MIAMI GARDENS, Fla. – The Falcons defensive front had two solid joint practices with the Miami Dolphins, opening a window for Grady Jarrett to shower his position group with praise Thursday after the sessions wrapped.
He didn't use it.
The star defensive tackle didn't mention how dominant he was or how his teammates at times overwhelmed the Miami offensive front on Wednesday especially.
"Obviously, the successes make you feel good, but teams make adjustments, and we need to make adjustments to get better," Jarrett said. "It was good to have some success, but it definitely wasn't a perfect showing for us over the past two days. There's always room to get better."
That wasn't just player-speak. It wasn't designed strictly as something coaches would want to hear. It was the truth, an honest assessment accounting for both the good and the bad. That's exactly how a team leader should act both in public and around his teammates when fans aren't watching.
- How joint practices fit into Mike Davis' regular-season prep
- Bair Mail: Calvin Ridley and Russell Gage vs. Miami corners, Kyle Pitts and dismissing preseason paranoia
- Matt Ryan enjoys exchange with Brian Flores, Dolphins defense during joint practice
- Practice report: Calvin Ridley dominant vs. talented Dolphins secondary
"Grady's a real dude, and I mean that as the highest possible compliment," Falcons head coach Arthur Smith said on Wednesday. "He comes out here and works, competes and gets better. He doesn't rest on anything that he has done in the past. He tries to prove it every year."
That's sky-high praise from Smith, who values authenticity in his leadership core. Smith accurately believes players can see right through the rah-rah speeches if they aren't supported with substance, or that demands to work hard ring hollow if the speaker doesn't follow the same code.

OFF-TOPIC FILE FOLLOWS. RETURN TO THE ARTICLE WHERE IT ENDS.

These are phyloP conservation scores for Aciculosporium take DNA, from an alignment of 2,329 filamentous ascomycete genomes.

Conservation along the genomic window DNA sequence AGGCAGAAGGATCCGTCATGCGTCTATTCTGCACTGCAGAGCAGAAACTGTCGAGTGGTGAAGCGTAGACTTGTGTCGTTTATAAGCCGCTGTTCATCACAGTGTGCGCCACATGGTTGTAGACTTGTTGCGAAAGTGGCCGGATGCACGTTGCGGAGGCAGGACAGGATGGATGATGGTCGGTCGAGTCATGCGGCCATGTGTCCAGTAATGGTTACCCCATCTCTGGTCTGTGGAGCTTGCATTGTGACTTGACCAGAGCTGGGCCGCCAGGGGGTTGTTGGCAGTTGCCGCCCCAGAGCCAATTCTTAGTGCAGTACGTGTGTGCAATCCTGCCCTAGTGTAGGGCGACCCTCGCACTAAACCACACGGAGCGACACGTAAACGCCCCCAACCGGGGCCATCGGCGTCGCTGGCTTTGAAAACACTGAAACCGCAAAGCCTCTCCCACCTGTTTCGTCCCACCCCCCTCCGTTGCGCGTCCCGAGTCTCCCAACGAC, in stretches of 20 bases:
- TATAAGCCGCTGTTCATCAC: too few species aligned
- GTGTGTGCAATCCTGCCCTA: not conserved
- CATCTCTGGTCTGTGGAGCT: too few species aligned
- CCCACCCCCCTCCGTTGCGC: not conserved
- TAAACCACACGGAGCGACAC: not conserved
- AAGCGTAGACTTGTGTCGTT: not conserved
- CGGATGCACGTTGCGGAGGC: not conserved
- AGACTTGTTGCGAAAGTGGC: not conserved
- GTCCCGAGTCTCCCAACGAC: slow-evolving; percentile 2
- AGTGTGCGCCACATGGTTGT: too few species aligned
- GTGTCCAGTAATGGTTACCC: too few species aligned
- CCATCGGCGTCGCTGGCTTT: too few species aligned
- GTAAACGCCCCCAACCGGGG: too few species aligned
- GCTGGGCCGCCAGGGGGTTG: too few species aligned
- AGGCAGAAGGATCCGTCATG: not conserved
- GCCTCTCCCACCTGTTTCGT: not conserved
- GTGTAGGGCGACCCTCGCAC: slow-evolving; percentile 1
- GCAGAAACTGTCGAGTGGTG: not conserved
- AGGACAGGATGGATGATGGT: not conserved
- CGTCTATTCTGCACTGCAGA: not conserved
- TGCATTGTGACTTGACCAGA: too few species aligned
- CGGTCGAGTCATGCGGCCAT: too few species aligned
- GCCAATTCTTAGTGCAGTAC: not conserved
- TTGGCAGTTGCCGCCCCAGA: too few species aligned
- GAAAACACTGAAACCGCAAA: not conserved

He's right on both counts.
Smith nailed it by saying Jarrett's a real dude, a point crystal clear during a conversation about his leadership style. To borrow Jarrett's phrase from earlier this camp, "there ain't no fluff" in it.
"I always say that, in leadership role, I can't ask anything of anybody that I'm unwilling to do myself," Jarrett said. "I want to work hard day in and day out, to be that example. Whether it's going good or going bad, I always know I'm going to show up. I want to be that steady thing guys can look to. There are no excuses with me, and that you always go to work hard."
That's a good tone to set with a defensive front consisting largely of new players or young ones. He's the mainstay around here someone who has experienced highs and lows with this franchise. He has reached great individual success, especially over consecutive Pro Bowl seasons leading into the 2021 campaign.
He's the defensive line's best player but doesn't act like it, instead still searching for ways to get better as a player and position-group leader.
"I'm trying to learn how I can best serve my teammates and what I can do to make myself better as well," Jarrett said. "That's about being self-critical before I criticize somebody else. I want to keep the focus on bringing people up over bringing them down."
The Atlanta Falcons are in Miami participating in joint practices with the Dolphins leading up to the second preseason game on Saturday.